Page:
From ballet dancer to zombie slayer: Cree actor Michael Greyeyes on his prolific career
This episode originally aired on February 21, 2021.
In many ways, Michael Greyeyes said his career happened "entirely by accident."
The Plains Cree actor and performer from Muskeg Lake Cree Nation in Saskatchewan has appeared in more than 50 films and TV shows, ranging from prominent Indigenous leaders like Sitting Bull, to Gooch in Dance Me Outside, one of his most well-known roles.
But before becoming known as a tough guy with a soft heart on-screen, Greyeyes first caught the performance bug as a ballet dancer.
A young Greyeyes snuck into his sister's dance class and said it looked easy within earshot of the dance instructor. The instructor invited him to take the class.
"That's how it started," Greyeyes told Unreserved host Falen Johnson. "[A] precocious, Cree boy pushing his way into a dance class that he hadn't signed up for."
Greyeyes doesn't remember much from that early training, but guesses he stuck with it because he was the only boy in a class full of girls. "I was the centre of attention from all these little girls because I was an oddity," he said.
He proved to be so talented that his family picked up and moved from Saskatoon to Toronto so the young dancer could study at the Canada's National Ballet School.
The training was tough, but it took him from a recreational dancer to a professional.
"I remember just sweating — like a little sweaty kid, dancing my butt off," Greyeyes said. "I earned my stripes ... at a very young age."
During his training, Greyeyes was one of three Indigenous dancers at Canada's National Ballet School, performing in many productions, like The Nutcracker.
"I thought that was what my path was going to be," Greyeyes said.
But little did he know, his career — and his hair — were about to experience some serious growth.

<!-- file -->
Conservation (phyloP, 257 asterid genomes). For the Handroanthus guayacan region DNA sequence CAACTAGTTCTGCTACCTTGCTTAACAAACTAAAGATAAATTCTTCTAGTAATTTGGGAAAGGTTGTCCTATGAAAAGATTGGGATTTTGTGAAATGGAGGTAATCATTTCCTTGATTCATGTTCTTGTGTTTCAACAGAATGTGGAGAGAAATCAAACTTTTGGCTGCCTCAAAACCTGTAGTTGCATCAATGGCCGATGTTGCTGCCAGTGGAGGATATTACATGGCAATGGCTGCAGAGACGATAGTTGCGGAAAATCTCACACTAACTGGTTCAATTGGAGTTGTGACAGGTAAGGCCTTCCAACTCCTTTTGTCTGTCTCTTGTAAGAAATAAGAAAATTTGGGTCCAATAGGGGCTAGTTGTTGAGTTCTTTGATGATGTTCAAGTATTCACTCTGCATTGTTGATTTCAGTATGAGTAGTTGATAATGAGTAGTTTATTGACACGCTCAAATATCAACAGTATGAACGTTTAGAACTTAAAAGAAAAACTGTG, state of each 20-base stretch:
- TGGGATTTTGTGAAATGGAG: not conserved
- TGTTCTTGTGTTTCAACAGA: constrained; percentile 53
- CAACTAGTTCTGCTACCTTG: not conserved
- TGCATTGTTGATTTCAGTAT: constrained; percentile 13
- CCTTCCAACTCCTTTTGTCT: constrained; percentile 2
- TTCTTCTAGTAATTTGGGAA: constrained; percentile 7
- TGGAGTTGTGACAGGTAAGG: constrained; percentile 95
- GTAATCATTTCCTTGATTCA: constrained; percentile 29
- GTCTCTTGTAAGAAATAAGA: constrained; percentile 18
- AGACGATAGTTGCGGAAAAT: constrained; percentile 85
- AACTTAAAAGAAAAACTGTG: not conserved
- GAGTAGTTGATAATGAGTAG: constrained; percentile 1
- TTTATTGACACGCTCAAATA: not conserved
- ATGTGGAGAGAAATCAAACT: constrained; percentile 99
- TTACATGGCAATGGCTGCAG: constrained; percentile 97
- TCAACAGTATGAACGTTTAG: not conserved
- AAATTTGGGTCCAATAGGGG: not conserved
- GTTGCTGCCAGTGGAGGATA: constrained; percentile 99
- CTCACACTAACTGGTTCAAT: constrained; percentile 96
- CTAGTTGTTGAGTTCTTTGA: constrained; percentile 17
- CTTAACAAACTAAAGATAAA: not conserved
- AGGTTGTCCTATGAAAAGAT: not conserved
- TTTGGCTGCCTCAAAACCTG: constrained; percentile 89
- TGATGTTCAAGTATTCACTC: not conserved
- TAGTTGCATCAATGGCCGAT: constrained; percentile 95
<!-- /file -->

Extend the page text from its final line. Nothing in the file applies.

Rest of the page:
Greyeyes was working with legendary choreographer Eliot Feld in New York when he injured his leg, forcing him to take time off.
Being out of work, Greyeyes struggled, he couldn't even afford to get a haircut. At this time, Indigenous actors were landing roles in big-budget films like Dances with Wolves and Last of the Mochicans and Greyeyes was looking to get into the acting game. The long hair helped.
"I kept it long. That made it a little bit easier ... to transition into those period roles," he said.
I'm proud that the work that I do is public. I hope it makes an impact not only for my girls but for other people.- Michael Greyeyes
The dancer-turned-actor would go on to play many Indigenous leaders, including Geronimo, Crazy Horse and Tecumseh.
But it would be the role of Gooch in Dance Me Outside that would make Greyeyes a household name. The film about contemporary Indigenous life still resonates with Indigenous communities today.
"Indian Country just ate this film up," he said. "To this day, when I meet people, some people go, "Gooch!" Which to me is like, wow, what an honour."
'My zombie phase'
In his more contemporary roles, Greyeyes has spent a lot of time fending off zombies on the big and small screens.
"[It's] like Picasso's blue phase or his cubist phase … my zombie phase," he said. "I'm a big fan of the genre."
In 2017, Greyeyes landed the role of Qaletaqa Walker in AMC's zombie series Fear the Walking Dead, which he called "a dream come true."
Two years later, he was cast as Traylor in Mi'kmaw filmmaker Jeff Barnaby's zombie film Blood Quantum. That was his "crowning achievement in the genre."
He's also found a lot of success in big-budget television shows like True Detective and the HBO miniseries I Know This Much is True, but he says that he will always be drawn back to his performance roots on the stage.
Theatre his 'artistic home'
"Theatre is an incredible arena for creativity and expression because the theatre … is where we have much more autonomy and agency to create narratives, tell stories," he said. "[It] will always be [my] artistic home."
He's also written, acted, directed and even taught for the stage — and has since passed his love of performance onto his daughters.
His daughter Lilia followed in her father's footsteps by training at Canada's National Ballet School, while his daughter Eva has taken an interest in performing on-screen and can be seen in the film Indian Horse.
"I'm so proud of my girls. They're better than us in every way. Smarter, more empathetic, more creative," Greyeyes said.
Even as his daughters follow his footsteps, Greyeyes is far from being done with performing. He's set to show his comedic side in the upcoming TV series Rutherford Falls, a sitcom with Indigenous writers and showrunner.
"I'm a goofball, and I love to laugh and make people laugh," he said. "But I don't get cast that way."
The show was created by Sierra Teller Ornelas, Mike Schur and Ed Helms, and Greyeyes hopes the role he plays can show different sides of not only himself, but of Indigenous actors in general.
"I'm proud that the work that I do is public," he said.
"I hope it makes an impact not only for my girls but for other people."
This week's playlist:
Foreigner - Cold As Ice
Keith Secola - NDN Kars
Bon Iver - re: Stacks